Musication “provides a platform for musicians who have experienced homelessness, addiction or mental health difficulties” (Musication, 2018) through weekly sessions at Tang Hall SMART CIC, York, UK.
At a glance:
Project duration: 2 years*
With: Tang Hall SMART CIC
Who: 30 adults across project**
When: weekly sessions at SMART, York
*2 years indicates my PhD research engagement with Musication. This programme is ongoing.
** NB 30 indicates the number of participants that I made music with as part of the study.
A Tang Hall SMART CIC course, Musication is “…appropriate for musicians/vocalists of all levels… Priority is given to people who have been/are homeless, or experiencing mental health difficulties, and/or are in recovery, but we accept anyone who has been experiencing low mood, and who feels the course may benefit them” (Tang Hall SMART CIC, 2018). Located in the Tang Hall area of York, Tang Hall SMART CIC (THS) is a social enterprise that delivers music and arts clubs and classes to the community, alongside running an electronics workshop and record label. The project was instigated following announcement that Tang Hall’s Burnholme Community College was due to close in 2012. As a former teacher and SENCO at the college, Sue Williamson launched THS to do 'something else' with the “social aim … to address the issue of there not being enough for people to do in this area of York” (Tang Hall SMART CIC, 2018). Musication offers weekly sessions to members with a focus on songwriting towards track recording and release through the Musication label, alongside gig opportunities. This is demonstrative of an active promotion that recognises its members as artists through online platforms, record release and pubic events.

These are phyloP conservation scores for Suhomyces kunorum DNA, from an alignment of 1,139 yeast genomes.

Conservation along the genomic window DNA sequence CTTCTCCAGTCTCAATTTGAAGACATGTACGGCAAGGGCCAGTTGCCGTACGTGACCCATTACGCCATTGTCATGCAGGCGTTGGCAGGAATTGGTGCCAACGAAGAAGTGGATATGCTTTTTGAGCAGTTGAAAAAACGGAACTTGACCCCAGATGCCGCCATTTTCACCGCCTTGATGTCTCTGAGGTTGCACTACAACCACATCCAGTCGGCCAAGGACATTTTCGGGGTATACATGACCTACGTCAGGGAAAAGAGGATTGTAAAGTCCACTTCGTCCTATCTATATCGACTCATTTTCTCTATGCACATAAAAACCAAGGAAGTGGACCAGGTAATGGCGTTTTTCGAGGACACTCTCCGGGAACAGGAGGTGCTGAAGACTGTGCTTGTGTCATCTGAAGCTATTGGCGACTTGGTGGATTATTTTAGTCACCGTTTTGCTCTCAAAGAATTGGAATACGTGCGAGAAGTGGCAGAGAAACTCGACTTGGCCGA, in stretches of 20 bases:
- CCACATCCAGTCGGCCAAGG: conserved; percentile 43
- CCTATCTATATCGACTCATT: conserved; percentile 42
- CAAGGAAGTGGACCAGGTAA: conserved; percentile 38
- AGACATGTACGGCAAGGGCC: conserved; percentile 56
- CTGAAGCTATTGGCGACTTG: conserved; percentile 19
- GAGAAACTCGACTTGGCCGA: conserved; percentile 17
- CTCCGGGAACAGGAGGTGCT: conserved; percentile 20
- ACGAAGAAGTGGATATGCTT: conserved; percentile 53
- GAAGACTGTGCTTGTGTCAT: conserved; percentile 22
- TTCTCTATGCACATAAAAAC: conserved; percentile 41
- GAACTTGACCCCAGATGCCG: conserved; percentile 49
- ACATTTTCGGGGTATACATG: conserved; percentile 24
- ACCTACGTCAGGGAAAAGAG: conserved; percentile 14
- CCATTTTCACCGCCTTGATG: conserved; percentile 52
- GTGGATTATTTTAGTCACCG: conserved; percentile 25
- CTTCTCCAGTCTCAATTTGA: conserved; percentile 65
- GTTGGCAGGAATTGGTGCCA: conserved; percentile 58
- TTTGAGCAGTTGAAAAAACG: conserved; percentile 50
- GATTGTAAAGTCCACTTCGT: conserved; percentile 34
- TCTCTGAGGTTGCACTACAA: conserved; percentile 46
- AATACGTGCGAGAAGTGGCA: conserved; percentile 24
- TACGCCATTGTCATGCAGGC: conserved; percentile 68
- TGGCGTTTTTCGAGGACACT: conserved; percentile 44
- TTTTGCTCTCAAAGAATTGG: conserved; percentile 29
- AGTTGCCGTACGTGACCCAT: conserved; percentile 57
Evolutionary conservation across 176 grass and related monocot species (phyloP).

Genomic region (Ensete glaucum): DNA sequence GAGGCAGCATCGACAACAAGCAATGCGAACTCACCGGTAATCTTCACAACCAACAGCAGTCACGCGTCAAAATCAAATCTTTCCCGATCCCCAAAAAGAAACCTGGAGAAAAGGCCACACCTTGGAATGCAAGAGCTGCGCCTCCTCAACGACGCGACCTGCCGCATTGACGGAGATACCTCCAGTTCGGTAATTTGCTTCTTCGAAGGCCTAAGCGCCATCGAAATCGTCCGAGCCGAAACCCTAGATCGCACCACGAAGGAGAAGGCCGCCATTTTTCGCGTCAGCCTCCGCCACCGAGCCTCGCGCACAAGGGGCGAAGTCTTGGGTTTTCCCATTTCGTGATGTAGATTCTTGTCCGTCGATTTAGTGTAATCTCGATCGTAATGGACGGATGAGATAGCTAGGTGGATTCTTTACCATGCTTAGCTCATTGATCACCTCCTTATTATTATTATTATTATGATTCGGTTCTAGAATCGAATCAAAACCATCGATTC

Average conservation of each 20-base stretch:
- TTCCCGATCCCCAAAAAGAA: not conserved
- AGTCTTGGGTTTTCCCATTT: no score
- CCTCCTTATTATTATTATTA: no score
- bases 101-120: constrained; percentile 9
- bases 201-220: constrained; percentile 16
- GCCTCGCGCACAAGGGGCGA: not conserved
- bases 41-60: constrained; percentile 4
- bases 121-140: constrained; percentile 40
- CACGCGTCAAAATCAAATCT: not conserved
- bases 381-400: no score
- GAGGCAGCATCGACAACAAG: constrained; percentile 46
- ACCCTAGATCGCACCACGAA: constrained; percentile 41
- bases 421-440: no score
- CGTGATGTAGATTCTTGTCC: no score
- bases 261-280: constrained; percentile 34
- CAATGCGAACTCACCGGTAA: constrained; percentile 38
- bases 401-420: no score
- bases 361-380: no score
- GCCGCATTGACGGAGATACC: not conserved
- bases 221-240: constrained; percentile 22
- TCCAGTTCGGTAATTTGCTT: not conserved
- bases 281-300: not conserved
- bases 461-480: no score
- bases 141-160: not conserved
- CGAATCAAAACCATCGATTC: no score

Why this project for PhD study?
Since my PhD study is supported by a York St John University studentship, where appropriate I was keen to undertake PhD practice in York. However I felt tension in establishing practice for inquiry within a context that I was new to. Being an outsider to York, I felt it problematic to launch into community music activity as a practitioner-researcher since I had little awareness of the context in which I would, or rather could, undertake Practice as Research. I understand this point of tension to resonate with contemporary international community music discourse, through which attention is drawn to the privileging of non-indigenous outsider perspectives over indigenous communities (for discussion see Howell, 2013; 2016; Bartleet & Carfoot, 2016; Rakena, 2018). Therefore, I spent considerable time during my first year of study to meet and join in with several Yorkshire based groups that make music with varying communities. THS was selected for the research because it operates within an interventionist framework of community music, underpinned by an activist approach through focus given to participant creation and dissemination of their own music. Within the THS programme offer, Musication was selected as an appropriate project to join since it had many connections to my practice including, a focus on songwriting and a commitment to ownership and empowerment through participant creation of their own music. Moreover, Musication’s specific project focus to support participants to become facilitators, connected to my research interest in the role of the facilitator and interrelationship between participant and facilitator in creative music-making contexts.